# Difference between revisions of "Shear"

From Soft-Matter

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[[Image:Cube.png|thumb|Figure 1, taken from reference [1]]] | [[Image:Cube.png|thumb|Figure 1, taken from reference [1]]] | ||

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+ | To '''shear''' something is to cause a shear strain, by application of a shear stress. Recall that the shear stress ''σ'' is given by the applied force ''F'' over the area ''A'', namely | ||

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+ | <math>\sigma = \frac{F}{A}</math> , | ||

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+ | and the shear strain ''e'' is given by | ||

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+ | <math>e = \frac{\Delta x}{y}</math> . | ||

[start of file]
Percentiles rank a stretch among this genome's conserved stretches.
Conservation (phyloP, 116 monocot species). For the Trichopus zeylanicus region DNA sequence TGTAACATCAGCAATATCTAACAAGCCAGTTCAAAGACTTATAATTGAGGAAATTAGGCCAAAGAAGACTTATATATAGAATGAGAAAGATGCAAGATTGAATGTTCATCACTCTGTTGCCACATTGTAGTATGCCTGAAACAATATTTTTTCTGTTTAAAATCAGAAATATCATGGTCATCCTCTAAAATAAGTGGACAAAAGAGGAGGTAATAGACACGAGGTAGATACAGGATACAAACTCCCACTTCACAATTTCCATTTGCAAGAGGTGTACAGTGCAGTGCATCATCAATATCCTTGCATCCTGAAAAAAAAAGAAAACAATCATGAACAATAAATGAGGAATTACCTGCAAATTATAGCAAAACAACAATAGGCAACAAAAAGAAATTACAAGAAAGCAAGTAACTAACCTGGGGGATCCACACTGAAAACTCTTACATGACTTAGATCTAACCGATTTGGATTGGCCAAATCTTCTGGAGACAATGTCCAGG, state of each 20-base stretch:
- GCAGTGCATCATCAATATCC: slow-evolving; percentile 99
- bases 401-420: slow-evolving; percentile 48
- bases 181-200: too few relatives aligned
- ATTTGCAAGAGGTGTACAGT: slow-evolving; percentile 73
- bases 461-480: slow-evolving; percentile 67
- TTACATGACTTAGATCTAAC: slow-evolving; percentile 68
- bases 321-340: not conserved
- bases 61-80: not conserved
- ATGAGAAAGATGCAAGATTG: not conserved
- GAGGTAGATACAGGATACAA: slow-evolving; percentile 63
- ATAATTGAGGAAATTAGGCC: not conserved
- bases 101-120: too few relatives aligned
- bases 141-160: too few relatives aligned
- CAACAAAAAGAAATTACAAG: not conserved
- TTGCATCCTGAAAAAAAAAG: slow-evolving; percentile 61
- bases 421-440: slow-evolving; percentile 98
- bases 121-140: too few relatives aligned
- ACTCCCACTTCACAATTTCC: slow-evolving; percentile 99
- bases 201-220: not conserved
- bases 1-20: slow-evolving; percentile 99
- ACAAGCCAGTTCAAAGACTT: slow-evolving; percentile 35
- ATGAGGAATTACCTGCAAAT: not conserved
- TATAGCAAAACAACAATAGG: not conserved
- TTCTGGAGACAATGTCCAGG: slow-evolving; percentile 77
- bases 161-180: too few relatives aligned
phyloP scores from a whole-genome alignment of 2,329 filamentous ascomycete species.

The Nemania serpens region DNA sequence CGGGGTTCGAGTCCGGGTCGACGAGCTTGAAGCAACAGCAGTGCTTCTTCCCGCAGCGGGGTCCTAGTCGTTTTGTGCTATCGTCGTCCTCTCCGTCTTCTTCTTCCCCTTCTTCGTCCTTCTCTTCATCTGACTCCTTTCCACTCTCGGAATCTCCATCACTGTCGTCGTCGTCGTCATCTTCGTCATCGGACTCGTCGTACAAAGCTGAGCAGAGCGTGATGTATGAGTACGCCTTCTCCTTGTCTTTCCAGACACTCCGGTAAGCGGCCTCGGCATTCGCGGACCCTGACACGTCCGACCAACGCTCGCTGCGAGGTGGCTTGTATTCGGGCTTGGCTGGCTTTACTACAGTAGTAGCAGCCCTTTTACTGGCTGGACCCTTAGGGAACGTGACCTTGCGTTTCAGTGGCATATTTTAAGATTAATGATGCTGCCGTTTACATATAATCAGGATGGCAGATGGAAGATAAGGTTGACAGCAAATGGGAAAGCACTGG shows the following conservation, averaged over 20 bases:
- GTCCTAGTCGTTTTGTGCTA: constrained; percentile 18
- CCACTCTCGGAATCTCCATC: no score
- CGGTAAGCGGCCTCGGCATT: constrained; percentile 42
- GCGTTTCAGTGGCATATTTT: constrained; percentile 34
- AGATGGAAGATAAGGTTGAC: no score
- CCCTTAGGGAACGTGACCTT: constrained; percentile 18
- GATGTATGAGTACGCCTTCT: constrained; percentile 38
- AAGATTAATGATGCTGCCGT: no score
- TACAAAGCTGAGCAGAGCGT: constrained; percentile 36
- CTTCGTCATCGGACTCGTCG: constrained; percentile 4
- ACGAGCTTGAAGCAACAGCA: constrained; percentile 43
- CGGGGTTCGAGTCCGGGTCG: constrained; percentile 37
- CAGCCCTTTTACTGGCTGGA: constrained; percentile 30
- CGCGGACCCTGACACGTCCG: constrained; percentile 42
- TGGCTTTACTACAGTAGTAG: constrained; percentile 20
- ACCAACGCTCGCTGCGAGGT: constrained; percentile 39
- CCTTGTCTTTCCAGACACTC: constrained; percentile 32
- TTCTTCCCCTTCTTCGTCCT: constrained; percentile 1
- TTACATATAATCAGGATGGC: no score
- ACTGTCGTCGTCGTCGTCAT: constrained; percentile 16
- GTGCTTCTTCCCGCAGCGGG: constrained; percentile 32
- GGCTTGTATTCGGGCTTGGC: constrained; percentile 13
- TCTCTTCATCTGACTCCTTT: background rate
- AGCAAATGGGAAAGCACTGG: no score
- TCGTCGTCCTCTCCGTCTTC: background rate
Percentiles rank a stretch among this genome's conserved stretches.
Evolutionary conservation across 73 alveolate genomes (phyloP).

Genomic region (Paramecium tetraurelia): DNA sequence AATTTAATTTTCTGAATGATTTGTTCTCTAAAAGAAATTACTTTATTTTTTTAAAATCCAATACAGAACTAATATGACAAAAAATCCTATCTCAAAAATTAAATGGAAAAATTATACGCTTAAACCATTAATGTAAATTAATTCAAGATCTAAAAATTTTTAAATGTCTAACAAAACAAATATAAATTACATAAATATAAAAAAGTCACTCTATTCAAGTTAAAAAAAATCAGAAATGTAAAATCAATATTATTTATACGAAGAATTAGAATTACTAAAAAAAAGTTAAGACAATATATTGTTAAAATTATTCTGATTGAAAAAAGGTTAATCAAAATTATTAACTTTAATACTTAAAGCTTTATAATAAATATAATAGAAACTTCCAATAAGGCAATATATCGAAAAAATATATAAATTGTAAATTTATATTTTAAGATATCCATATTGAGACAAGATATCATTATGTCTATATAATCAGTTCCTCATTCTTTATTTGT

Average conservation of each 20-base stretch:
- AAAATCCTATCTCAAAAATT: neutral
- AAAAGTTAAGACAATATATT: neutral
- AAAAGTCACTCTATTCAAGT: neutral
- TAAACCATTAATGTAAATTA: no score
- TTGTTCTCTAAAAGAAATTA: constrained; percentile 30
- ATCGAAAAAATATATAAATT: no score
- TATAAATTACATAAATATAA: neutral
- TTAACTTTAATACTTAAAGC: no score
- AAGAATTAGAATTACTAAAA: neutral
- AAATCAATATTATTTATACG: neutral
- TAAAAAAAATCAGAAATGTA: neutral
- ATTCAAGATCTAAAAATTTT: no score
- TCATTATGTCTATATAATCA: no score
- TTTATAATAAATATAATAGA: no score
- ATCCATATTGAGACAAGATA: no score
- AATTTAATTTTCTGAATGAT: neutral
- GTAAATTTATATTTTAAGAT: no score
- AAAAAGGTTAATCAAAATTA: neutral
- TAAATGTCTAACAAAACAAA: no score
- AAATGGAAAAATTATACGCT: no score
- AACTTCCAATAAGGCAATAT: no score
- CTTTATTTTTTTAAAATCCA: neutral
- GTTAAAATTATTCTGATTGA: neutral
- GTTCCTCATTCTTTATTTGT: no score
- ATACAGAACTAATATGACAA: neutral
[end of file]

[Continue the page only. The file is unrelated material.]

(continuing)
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+ | See Figure 1 for clarification. | ||

==References== | ==References== | ||

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[1] R. Jones, "Soft Condensed Matter," Oxford University Press Inc., New York (2002) | [1] R. Jones, "Soft Condensed Matter," Oxford University Press Inc., New York (2002) | ||

[2] http://en.wikipedia.org/wiki/Shearing_%28physics%29 | [2] http://en.wikipedia.org/wiki/Shearing_%28physics%29 |

## Revision as of 21:29, 31 October 2009

To **shear** something is to cause a shear strain, by application of a shear stress. Recall that the shear stress *σ* is given by the applied force *F* over the area *A*, namely

<math>\sigma = \frac{F}{A}</math> ,

and the shear strain *e* is given by

<math>e = \frac{\Delta x}{y}</math> .

See Figure 1 for clarification.

## References

[1] R. Jones, "Soft Condensed Matter," Oxford University Press Inc., New York (2002)